Medical City Healthcare - March 06, 2017

How to Be Sure Your Baby's Medications Are Safe

2018 Safety Alert Update: On August 27, 2018, the U.S. Food and Drug Administration issued a nationwide voluntary recall of Children's Advil® Bubble Gum Flavored 4 FL OZ bottles because of a discrepancy between the dosage instructions and the dosage cup.

You consistently read the labels on your baby's clothing tags (no synthetics!), food (he's allergic to eggs), shampoo (sulfates bad), bottles (beware toxic BPA!) and just about everything else that goes into, on or near his little body. You can now add his over-the-counter (OTC) medicines, too.

Parenting can be nerve-wracking enough as it is without having to wonder if the brand-name medicine you bought for your children at the grocery/drug/big box store you trust is safe. But in January 2017, the FDA recommended that parents stop using Hyland's homeopathic teething tablets because they contain belladonna — an extract from a toxic plant commonly known as deadly nightshade.

The FDA warning came after the agency received more than 400 reports of adverse effects linked to teething products containing belladonna, including 10 infant deaths. Further, parents are advised to seek immediate medical care if their child experiences any of these symptoms after using homeopathic teething products (or any other OTC or prescription meds, for that matter):

  • Seizures
  • Difficulty breathing
  • Lethargy
  • Excessive sleepiness
  • Muscle weakness
  • Skin flushing
  • Constipation
  • Difficulty urinating (fewer wet diapers than normal)
  • Agitation

If you're thinking of using one of those OTC gum rubs that contain the anesthetic benzocaine, think again. The FDA has also given those the thumbs down for use on children under 2 years of age for several reasons:

  • They can cause a rare but serious (and sometimes fatal) blood condition
  • They can numb your baby's throat to the point that it's hard to swallow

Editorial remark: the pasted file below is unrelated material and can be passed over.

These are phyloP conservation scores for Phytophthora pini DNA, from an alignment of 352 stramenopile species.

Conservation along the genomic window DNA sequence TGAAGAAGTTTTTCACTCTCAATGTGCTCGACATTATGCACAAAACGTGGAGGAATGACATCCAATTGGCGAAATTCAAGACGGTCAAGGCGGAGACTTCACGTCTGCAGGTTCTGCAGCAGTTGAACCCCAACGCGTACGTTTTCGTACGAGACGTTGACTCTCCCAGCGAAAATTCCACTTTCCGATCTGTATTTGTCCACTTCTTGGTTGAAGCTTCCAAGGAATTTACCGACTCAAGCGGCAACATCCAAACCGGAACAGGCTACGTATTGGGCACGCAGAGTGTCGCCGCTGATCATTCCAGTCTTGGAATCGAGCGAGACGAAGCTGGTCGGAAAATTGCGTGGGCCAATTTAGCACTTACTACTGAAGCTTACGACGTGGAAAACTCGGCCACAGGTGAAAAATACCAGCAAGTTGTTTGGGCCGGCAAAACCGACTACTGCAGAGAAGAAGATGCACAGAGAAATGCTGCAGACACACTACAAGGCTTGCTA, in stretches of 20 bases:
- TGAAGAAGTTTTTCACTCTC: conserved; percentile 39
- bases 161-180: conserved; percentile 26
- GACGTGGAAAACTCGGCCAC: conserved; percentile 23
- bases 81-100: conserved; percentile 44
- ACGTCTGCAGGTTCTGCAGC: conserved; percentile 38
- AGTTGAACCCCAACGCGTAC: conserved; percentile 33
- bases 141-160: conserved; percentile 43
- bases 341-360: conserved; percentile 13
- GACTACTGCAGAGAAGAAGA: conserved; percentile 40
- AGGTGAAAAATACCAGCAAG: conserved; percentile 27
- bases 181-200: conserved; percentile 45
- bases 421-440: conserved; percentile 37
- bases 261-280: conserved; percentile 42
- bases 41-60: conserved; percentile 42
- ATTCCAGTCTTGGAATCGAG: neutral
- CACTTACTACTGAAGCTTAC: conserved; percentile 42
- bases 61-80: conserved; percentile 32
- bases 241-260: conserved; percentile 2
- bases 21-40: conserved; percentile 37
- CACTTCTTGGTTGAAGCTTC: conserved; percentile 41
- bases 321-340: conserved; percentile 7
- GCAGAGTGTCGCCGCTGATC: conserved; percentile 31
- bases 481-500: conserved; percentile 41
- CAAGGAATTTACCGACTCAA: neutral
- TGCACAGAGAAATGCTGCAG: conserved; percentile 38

• They aren't all that effective because baby will either swallow most of it (yikes!) or drool it away

So, how can you safely soothe a teething baby? The American Academy of Pediatrics has suggestions for doing it without medications. Damien Mitchell, MD, a pediatrician at Medical City Children's Hospital, agrees that the simplest remedies, such as massaging your baby's gums or giving her something soft to chew on, are really the best and safest ways to help with the pain.

Dosing correctly.

One thing to remember when giving babies or children OTC medications is that they're not little adults. Their bodies react differently to various ingredients and dosages, which is why drug manufacturers make products for different ages and weights. Here are 5 of the FDA's 10 things to do when giving children nonprescription medicines.

  1. Read and follow the label directions every time, paying special attention to usage directions and warnings. If you notice any new symptoms or unexpected side effects in your child or the medicine doesn't appear to be working, talk to your doctor or pharmacist immediately.
  2. Know how much medicine to give and when. Read and follow the label.
  3. Follow age and weight limit recommendations. If the label says don't give to children under a certain age or weight, don't do it. Call your doctor.
  4. Know the abbreviations for
    • tablespoon: tbsp.
    • teaspoon: tsp.
    • milligram: mg.
    • milliliter: mL.
    • ounce: oz.
  5. Use the correct dosing device. If the label says two teaspoons and you're using a dosing cup with ounces only, don't guess – get the proper measuring device. Don't substitute another item, such as a kitchen spoon.

Don't be a double doser.

Another reason it's so important to know what's in your children's medications is that you may be inadvertently double-dosing them, particularly at certain times of the year. When cold/flu season and allergy season overlap, are you giving your children OTC medicines for these conditions that contain the same active ingredients?

Antihistamine is a prime example, as it is an active ingredient found in a lot of cold and allergy medicines. Too much can cause lethargy or anxiety. In some cases, it can trigger breathing problems.

So now you have something else to worry about, but since you know what to do, you can relax. Simply read all of the labels of any nonprescription drugs you give your children, find out what the ingredients are and what they do. If you're not sure, ask your pharmacist or doctor before dosing your children.

We don't just deliver babies. We deliver dreams. Find the right doctor for you or your baby.

About Summer

Summer Hughes

Summer Hughes BSN, RNC-Inpatient OB, Director of Women's Services at Medical City Alliance

Summer Hughes is happily married to her wonderful husband Russell and a mother of 2 boys Dawson (17) and Gavin (7). She's been a nurse for nine years in Women's Services. In her free time, she loves scuba diving, reading, spending time with family and traveling.

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